Emerging evidence indicates that gut microbiota interacts with immune and nervous systems in the host and plays a critical role in the pathogenesis of multiple sclerosis (MS) and many psychiatric disorders such as depression and anxiety. The aim of this study was to explore the influence of gut bacterial depletion from early adolescence on adult immunological and neurobehavioral responses in mice with experimental-autoimmune-encephalomyelitis (EAE). We used an animal model of gut microbiota depletion induced by antibiotics from weaning to adulthood to assess clinical signs, cognitive function and depression-and anxiety-related symptoms in non-EAE and EAE-induced mice. We measured levels of interferon (IFN)-γ, interleukin (IL)-17A and IL-10 in serum, and BDNF, IL-1β and tumor necrosis factor (TNF)-α) in the hippocampus. Antibiotic-treated mice displayed a significant delay in the onset of clinical symptoms of EAE. However, a higher severity of EAE was found between days 19-22 post-immunization in antibiotics-treated mice, while a reduction in the clinical signs of MS was observed at days 24-25 post-immunization. Antibiotic administration decreased IFN-γ and IL-17A levels and increased IL-10 in serum of EAE-induced mice. Antibiotic treatment significantly decreased hippocampal BDNF and enhanced learning and memory impairments in EAE-induced mice. However, no significant changes were found in non-EAE mice. Non-EAE and EAE mice treated with antibiotics exhibited increased anxiety-related behaviors, whereas depression-related symptoms and increased hippocampal TNF-α and IL-1β were only observed in EAE-induced mice treated with antibiotics. This study supports the view that depletion of gut microbiota by antibiotics from weaning profoundly impacts adult immunological and neurobehavioral responses.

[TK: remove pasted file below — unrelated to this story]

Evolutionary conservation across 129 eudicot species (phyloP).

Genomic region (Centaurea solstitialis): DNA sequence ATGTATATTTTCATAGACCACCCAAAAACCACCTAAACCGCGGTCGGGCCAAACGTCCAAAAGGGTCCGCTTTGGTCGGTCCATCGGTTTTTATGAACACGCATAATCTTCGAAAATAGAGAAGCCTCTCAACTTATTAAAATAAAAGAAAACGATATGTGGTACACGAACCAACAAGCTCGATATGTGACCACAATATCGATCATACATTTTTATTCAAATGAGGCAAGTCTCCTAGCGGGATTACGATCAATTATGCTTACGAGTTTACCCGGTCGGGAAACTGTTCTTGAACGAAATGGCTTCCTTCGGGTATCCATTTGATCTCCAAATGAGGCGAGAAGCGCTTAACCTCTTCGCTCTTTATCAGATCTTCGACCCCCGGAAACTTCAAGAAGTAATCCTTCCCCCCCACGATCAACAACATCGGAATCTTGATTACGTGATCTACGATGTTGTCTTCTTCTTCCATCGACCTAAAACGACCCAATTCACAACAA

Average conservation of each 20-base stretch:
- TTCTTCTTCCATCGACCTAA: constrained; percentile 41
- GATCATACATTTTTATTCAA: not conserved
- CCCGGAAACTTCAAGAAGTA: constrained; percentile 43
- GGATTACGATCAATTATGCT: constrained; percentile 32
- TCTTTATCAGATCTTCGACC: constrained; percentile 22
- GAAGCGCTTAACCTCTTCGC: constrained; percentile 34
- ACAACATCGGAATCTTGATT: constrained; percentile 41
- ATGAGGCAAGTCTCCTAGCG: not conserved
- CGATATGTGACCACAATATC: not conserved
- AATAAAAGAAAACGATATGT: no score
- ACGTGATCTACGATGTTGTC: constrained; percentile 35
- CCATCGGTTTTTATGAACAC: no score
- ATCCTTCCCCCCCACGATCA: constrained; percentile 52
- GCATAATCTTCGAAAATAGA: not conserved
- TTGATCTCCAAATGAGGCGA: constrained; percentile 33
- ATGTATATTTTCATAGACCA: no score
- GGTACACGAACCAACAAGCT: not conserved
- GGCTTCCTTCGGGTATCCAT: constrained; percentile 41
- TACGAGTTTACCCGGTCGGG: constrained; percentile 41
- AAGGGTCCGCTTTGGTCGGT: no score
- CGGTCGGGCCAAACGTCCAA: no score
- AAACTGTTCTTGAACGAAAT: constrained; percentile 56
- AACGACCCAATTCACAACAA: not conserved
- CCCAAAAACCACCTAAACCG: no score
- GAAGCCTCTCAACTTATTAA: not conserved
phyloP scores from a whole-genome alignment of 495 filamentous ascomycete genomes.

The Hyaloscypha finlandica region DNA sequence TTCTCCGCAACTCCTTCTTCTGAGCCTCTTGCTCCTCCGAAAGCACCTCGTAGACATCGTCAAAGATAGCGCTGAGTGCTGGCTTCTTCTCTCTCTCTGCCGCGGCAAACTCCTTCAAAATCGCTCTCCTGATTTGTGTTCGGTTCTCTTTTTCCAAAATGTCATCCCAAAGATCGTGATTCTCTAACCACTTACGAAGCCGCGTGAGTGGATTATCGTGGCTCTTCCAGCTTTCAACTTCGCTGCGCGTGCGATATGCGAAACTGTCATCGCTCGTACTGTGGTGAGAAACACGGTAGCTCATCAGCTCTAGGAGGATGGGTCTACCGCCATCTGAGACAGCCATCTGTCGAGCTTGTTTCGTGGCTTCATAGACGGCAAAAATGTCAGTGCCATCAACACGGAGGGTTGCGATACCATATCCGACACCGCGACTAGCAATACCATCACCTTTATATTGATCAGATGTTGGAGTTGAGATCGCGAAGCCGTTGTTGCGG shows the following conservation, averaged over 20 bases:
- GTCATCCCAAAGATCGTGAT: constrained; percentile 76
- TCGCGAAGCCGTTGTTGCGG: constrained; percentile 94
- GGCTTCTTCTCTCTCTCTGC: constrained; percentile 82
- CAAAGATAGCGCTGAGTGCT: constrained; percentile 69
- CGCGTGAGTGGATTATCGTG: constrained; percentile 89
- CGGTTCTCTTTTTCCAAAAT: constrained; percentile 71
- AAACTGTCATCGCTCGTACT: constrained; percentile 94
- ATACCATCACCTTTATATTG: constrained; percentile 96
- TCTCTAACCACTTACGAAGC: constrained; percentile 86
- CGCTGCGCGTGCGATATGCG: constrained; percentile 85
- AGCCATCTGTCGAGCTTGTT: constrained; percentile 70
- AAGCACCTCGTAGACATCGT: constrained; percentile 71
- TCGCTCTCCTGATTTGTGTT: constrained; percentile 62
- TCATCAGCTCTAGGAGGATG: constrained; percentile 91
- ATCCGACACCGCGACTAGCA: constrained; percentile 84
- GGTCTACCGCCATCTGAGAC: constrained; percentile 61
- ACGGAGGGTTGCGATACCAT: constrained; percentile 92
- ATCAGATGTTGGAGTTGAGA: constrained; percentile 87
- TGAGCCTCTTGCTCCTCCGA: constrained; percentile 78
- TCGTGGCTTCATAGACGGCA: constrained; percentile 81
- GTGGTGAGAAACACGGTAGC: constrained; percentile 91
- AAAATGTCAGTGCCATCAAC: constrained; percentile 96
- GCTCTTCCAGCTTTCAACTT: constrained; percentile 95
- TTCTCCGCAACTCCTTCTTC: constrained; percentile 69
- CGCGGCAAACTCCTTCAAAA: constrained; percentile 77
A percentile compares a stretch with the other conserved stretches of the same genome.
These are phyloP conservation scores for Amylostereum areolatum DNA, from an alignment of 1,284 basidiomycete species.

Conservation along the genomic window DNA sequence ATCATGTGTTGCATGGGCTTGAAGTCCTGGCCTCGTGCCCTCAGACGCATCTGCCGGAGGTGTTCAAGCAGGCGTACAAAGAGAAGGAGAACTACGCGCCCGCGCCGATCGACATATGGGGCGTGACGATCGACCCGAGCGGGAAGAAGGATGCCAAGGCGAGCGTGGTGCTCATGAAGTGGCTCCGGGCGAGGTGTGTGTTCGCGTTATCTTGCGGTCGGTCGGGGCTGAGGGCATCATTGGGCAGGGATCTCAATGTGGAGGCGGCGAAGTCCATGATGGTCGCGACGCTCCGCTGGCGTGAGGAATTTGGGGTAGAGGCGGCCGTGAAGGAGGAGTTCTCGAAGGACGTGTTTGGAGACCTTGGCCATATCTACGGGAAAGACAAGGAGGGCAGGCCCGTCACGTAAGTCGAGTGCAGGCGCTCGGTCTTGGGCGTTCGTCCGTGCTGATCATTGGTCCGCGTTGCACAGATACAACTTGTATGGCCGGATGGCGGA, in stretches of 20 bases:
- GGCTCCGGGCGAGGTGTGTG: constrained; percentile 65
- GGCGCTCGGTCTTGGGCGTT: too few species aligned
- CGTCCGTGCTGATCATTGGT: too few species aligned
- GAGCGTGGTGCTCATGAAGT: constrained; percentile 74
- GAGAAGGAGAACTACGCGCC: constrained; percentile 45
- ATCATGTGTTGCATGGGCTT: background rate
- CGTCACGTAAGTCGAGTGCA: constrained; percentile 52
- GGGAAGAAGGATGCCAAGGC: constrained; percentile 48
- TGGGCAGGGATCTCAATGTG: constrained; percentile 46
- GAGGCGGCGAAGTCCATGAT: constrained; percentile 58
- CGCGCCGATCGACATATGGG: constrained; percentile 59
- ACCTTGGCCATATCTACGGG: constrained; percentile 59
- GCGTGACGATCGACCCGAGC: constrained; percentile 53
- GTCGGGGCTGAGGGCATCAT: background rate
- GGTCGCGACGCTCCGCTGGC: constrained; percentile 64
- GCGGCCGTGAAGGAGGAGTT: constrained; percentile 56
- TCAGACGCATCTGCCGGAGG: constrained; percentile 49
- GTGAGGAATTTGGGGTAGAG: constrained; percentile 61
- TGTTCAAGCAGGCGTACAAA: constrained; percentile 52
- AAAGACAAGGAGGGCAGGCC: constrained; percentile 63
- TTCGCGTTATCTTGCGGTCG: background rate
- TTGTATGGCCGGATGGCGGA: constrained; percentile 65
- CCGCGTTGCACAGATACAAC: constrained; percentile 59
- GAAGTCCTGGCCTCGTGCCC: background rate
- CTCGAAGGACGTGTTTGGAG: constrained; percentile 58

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Re: Focus on the gut-brain axis